Tuesday, 21 March 2017

Lettering Research

The Ones that Catch my Eye:

At first glance this is a disarmingly simple activity: simply collect examples of lettering.  Instead I see it as a conversation with myself about what catches my eye, and pleases it, and why.  So often the text is in combination with an illustration or photograph.  How is it that they complement each other, or maybe they don’t?  Is it just a matter of personal taste?

“Just my Type: a book about fonts” was drawn to my attention when it was serialised on Radio 4.  It’s by Simon Garfield and tells the story behind many of the fonts our computers make available to us.  Here are a few of the stories of the more than 100.000 fonts in the world: the debate about serifs, the notion that Optima is a perfect perfume font, the idea that a font can convey the identity of a nation.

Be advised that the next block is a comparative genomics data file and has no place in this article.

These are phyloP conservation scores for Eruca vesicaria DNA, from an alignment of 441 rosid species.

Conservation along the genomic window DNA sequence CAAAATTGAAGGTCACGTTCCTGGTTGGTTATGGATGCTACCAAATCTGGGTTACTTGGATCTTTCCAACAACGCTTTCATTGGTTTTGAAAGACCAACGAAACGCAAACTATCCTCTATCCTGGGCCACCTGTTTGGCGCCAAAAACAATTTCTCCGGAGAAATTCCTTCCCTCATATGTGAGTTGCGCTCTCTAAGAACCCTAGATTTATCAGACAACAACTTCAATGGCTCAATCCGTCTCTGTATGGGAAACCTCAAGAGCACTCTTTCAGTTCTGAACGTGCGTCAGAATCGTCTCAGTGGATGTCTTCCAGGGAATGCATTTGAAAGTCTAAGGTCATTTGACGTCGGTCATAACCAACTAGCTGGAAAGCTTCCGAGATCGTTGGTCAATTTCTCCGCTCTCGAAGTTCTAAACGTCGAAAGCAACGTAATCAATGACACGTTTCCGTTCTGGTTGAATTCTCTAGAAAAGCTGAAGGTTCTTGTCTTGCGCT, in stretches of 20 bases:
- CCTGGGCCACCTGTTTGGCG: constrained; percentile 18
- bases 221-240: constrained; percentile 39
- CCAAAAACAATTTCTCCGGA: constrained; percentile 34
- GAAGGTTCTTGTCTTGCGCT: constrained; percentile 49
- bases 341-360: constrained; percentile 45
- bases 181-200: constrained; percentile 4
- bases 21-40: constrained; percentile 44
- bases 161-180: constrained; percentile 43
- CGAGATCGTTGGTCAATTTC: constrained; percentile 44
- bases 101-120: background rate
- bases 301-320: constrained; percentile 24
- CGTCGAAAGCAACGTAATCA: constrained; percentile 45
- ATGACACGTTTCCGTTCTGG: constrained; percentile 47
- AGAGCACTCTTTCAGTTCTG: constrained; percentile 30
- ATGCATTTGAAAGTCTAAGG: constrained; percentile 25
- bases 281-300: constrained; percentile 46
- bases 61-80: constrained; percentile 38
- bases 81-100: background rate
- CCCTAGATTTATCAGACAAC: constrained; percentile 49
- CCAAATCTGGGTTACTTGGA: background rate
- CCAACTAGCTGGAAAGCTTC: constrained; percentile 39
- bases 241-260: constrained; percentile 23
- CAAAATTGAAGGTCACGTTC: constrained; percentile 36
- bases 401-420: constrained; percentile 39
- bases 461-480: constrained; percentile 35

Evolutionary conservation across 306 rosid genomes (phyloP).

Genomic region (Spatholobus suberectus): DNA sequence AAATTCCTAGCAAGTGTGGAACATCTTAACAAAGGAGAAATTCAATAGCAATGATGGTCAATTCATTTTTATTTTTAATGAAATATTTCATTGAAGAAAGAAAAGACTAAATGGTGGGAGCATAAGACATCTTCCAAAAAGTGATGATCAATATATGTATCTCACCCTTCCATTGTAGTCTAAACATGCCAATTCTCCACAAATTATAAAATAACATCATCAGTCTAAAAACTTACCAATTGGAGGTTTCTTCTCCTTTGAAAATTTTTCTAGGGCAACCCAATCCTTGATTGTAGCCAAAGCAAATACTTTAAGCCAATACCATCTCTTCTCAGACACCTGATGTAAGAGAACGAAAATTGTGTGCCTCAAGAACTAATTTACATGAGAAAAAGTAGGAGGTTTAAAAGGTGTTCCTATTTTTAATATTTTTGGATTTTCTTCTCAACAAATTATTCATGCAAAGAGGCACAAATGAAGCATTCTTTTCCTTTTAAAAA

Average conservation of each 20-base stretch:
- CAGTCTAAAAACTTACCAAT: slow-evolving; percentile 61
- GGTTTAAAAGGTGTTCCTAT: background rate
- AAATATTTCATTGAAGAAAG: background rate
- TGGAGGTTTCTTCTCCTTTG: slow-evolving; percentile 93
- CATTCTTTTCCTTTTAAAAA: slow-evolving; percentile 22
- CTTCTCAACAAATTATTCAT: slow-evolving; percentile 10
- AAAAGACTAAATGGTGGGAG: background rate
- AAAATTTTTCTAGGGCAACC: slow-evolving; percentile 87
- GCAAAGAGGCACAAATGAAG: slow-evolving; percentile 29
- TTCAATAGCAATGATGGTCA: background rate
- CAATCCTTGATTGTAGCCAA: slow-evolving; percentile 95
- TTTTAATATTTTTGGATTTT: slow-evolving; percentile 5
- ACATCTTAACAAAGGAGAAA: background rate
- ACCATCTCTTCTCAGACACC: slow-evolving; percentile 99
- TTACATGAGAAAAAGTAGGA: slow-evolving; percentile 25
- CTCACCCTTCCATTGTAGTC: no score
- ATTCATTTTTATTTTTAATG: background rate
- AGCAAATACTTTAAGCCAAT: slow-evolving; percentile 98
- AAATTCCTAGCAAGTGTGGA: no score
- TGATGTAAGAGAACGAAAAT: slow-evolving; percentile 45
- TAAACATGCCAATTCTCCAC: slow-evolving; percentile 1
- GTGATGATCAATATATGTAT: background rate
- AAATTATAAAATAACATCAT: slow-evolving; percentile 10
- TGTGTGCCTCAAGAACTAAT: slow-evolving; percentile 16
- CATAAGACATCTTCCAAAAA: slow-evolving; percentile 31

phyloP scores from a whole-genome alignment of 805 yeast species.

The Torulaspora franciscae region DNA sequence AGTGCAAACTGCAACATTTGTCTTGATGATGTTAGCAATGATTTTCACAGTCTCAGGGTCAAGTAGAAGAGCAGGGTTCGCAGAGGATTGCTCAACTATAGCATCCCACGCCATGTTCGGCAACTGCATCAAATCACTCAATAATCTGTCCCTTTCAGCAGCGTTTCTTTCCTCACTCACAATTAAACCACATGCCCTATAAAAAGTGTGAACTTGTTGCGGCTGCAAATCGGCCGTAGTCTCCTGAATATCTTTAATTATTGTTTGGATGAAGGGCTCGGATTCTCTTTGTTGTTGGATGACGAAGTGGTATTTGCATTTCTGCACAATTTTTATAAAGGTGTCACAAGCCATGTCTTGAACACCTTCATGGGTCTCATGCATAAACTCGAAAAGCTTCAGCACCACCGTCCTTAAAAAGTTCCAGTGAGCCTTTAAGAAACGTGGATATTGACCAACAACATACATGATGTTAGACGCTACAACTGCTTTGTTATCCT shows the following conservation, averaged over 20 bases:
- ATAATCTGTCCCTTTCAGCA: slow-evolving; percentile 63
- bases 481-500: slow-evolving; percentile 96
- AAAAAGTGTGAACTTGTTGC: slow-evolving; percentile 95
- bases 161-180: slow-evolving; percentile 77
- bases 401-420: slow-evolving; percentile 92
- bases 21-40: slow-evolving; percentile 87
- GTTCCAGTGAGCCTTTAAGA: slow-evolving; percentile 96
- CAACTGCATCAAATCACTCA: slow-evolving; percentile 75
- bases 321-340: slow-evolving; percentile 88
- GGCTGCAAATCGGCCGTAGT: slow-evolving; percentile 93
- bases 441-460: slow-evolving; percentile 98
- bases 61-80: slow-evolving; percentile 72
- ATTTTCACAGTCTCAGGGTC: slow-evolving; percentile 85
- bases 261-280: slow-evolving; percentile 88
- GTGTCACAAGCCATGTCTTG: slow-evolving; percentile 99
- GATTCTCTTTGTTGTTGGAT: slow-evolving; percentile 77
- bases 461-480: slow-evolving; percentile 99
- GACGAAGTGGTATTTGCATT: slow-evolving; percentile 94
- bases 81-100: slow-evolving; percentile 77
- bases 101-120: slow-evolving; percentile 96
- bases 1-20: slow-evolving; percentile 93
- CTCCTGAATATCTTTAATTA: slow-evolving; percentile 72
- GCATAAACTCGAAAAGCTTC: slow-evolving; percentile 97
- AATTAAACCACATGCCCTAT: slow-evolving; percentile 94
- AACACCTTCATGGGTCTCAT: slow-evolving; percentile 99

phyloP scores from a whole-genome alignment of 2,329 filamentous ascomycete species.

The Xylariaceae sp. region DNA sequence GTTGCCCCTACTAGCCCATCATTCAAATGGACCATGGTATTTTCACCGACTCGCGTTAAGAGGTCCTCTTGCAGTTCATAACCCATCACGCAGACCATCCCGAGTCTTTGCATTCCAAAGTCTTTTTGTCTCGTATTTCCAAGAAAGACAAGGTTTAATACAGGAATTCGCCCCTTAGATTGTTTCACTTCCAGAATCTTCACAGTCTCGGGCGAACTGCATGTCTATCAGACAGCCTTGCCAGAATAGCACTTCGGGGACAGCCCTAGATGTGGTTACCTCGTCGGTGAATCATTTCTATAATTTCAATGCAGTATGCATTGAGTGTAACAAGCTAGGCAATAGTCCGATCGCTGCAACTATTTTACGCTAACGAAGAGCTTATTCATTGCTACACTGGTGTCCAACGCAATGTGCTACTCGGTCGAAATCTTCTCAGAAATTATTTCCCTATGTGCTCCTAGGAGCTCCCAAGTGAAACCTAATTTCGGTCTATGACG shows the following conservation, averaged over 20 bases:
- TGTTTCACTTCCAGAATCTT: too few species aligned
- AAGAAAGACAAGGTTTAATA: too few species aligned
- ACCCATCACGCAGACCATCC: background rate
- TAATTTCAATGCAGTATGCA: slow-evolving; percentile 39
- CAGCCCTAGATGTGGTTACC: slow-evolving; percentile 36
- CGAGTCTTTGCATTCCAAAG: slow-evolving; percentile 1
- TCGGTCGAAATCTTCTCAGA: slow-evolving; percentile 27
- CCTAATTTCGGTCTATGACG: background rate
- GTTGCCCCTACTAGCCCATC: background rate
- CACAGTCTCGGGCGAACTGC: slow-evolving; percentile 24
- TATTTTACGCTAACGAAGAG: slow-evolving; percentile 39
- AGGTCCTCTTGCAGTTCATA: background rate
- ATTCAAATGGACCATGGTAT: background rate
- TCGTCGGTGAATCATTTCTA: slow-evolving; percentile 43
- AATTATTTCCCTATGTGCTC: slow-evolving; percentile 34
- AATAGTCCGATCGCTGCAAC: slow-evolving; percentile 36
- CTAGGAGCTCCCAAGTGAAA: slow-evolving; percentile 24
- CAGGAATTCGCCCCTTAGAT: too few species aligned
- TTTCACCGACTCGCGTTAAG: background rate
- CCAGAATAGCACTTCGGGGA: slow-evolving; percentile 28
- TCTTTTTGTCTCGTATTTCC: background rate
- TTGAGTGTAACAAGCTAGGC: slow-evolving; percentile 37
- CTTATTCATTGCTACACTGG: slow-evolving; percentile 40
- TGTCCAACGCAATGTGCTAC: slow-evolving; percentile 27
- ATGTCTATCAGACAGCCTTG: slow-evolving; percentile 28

You only have to walk along a high street, preferably an unfamiliar one, to understand the flexibility of lettering.  It can convey playfulness and warmth, exoticism, solidity, desirability, a chain’s identity, individualism and so much more.



Short words lend themselves to visual playfulness.  I particularly like the reversal of  the L in salt.



 Above are coffee shop signs -- contrast Costa, the chain with its predictable offering, with Minkies, unfamiliar, quirky, tempting the customer to make a change.  Gail's too is different, suggesting warmth and quality, predictable but of a continental kind.


Then there's the suggestion of the exotic, the "definitely from another place".  Even the Dutch, so close to us geographically, have their own look.



Of course London is the place to be and who better to convey it than estate agents selling that dream.

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